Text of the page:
THNOC’s latest exhibition looks at early Louisiana colonial commerce

Items on display illustrate regional Indian cultures, tobacco economy under the Company of the Indies

NEW ORLEANS — Long before New Orleans became the Queen of the South and Louisiana made a name for itself in shipping and trade, the area was a fledgling colony struggling to turn to a profit. The Historic New Orleans Collection’s latest exhibition, “Pipe Dreams: Louisiana under the French Company of the Indies, 1717–1731,” invites visitors to discover the experiences of one company that took the ultimate risk, invested millions in the region and lost it all. Opening Tuesday, June 18, at 533 Royal St., the free exhibition will be available to the public Tuesday–Saturday, 9:30 a.m.–4:30 p.m., and Sunday, 10:30 a.m.–4:30 p.m., through Sept. 15.

The history of the period

From 1717 to 1731 the French Company of the Indies monopolized Louisiana, controlling trade, construction, military presence and diplomatic relations with the colony’s Indian groups. The mastermind behind the plan, a Scotsman named John Law, hoped that with major investment Louisiana could become a tobacco colony rivaling British settlements in Virginia.

“‘Pipe Dreams’ brings together objects that illuminate French attempts to establish plantation agriculture in this region at a time when Indians outnumbered Europeans and Africans by 14 to 1,” said Erin M. Greenwald, curator and historian at The Historic New Orleans Collection. “By looking at Louisiana’s early colonial past through the lens of trade and agricultural expansion, this exhibition will illustrate the complex and often conflicting nature of official company policy in France versus the actual experiences of the colony’s inhabitants.”

Despite the Company of the Indies’ economic failure in Louisiana, its presence helped to grow the colony tenfold and secure France’s claim to the vast territory. Company investment facilitated the creation of new settlements and a new capital at New Orleans. It furthered the development of existing settlements and underwrote the passage of countless individuals—from engineers and scientists to clerks and religious personnel—whose combined work helped bring structure to the chaos of colonization.

“The company period was one of tremendous expansion in terms of immigration—forced and voluntary—and infrastructure,” said Greenwald. “If Louisiana had not been the beneficiary of company investment during this time, it is unclear whether France could have retained its footing in the lower Mississippi valley.”

About the exhibition

In addition to surveying the company’s activities in Louisiana and its effects on the region, “Pipe Dreams” will explore the colony’s place within the global market, the development of tobacco culture and the interactions among Louisiana’s Indian, European and African populations. The war between the Natchez tribe and the French and their Indian allies during this period also figures prominently in the exhibition.

More than 100 items will be on display, including engraved maps; contemporary artworks and drawings; archaeological artifacts from Port Dauphin, Old Mobile, Natchez and New Orleans; manuscripts and three-dimensional items related to the company’s origins and collapse; and trade items circulated throughout the company’s global networks.

The exhibition will also feature the original illustrated manuscript—and a digitized version—of a young clerk for the Company of the Indies. Marc-Antoine Caillot was 21 when he made the treacherous journey to the New World, where he spent two years working for the company in New Orleans. THNOC, with Greenwald as editor, recently translated and published Caillot’s memoir as “A Company Man: The Remarkable French-Atlantic Voyage of a Clerk for the Company of the Indies.”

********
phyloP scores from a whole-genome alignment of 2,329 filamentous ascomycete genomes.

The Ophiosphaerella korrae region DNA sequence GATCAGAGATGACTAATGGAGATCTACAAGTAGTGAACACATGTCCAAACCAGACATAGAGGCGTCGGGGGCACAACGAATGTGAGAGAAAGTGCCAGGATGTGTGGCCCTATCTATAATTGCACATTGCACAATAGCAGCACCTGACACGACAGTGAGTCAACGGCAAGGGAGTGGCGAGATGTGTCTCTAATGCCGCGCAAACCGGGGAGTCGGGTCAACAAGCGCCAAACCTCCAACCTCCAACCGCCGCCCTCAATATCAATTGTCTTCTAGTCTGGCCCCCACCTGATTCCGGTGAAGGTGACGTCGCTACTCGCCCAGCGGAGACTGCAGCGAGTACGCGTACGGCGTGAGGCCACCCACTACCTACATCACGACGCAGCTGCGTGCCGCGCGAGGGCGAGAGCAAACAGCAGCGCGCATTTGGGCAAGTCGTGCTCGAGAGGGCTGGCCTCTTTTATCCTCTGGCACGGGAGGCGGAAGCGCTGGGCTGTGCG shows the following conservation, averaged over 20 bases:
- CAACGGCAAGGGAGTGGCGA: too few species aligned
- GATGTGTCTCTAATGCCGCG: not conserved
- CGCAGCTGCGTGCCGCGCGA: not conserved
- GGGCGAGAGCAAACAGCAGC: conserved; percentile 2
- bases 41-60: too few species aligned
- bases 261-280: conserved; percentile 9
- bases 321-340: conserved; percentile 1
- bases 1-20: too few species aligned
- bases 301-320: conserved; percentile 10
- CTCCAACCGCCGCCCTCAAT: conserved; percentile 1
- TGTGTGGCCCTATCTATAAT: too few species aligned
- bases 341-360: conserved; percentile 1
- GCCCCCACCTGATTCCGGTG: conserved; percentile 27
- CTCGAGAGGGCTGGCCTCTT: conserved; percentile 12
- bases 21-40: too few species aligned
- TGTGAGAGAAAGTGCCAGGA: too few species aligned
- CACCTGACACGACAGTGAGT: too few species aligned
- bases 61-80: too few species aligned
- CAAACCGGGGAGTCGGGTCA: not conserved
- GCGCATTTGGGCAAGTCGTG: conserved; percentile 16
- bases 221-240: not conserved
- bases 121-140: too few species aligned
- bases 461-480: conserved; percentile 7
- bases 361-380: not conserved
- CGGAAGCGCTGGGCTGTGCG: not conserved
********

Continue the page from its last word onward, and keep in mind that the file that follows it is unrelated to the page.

“The Historic New Orleans Collection holds one of the most significant collections of material documenting John Law and the Company of the Indies in the United States,” said Priscilla Lawrence, executive director at THNOC. “‘Pipe Dreams’ is an opportunity for all of us to see and enjoy this collection and to better understand why our area is the diverse and vibrant place it is today.”

Related programming

See below for programming related to the exhibition “Pipe Dreams: Louisiana under the French Company of the Indies, 1717–1731,” on view June 18–Sept. 15, 2013, at 533 Royal St. All of the events will take place at 533 Royal St., allowing extended viewing hours for the exhibition, and they are free and open to the public, unless otherwise noted. Call (504) 523-4662 or visit for more information.

Wednesday, June 26

Exhibition opening reception

6:30–8 p.m.

Free and open to the public.

Friday, June 28, and Saturday, June 29

Fine Print Book Club

A discussion of “A Company Man” with editor/historian Erin M. Greenwald

12–2 p.m.

Registration is required and includes lunch. The rate is $10 per person through June 19, increasing to $20 on June 20. For reservations, call (504) 523-4662 and indicate your preferred session.

Tuesday, Aug. 13

“Dropping Anchor: Company-Owned Slaves in the Louisiana Colony”

A lecture by exhibition curator Erin M. Greenwald, editor of “A Company Man”

6:30 p.m.

Free and open to the public. Seating is limited. For reservations, call (504) 523-4662 or email

Wednesday, Sept. 4

“The Company of the Indies and the Natchez Indians”

A lecture by Jim Barnett, director of the division of historic properties, Mississippi Department of Archives and History

6:30 p.m.

Free and open to the public. Seating is limited. For reservations, call (504) 523-4662 or email

About The Historic New Orleans Collection

Founded in 1966, The Historic New Orleans Collection is a museum, research center and publisher dedicated to the study and preservation of the history and culture of New Orleans and the Gulf South region. For more information, visit or call (504) 523-4662.

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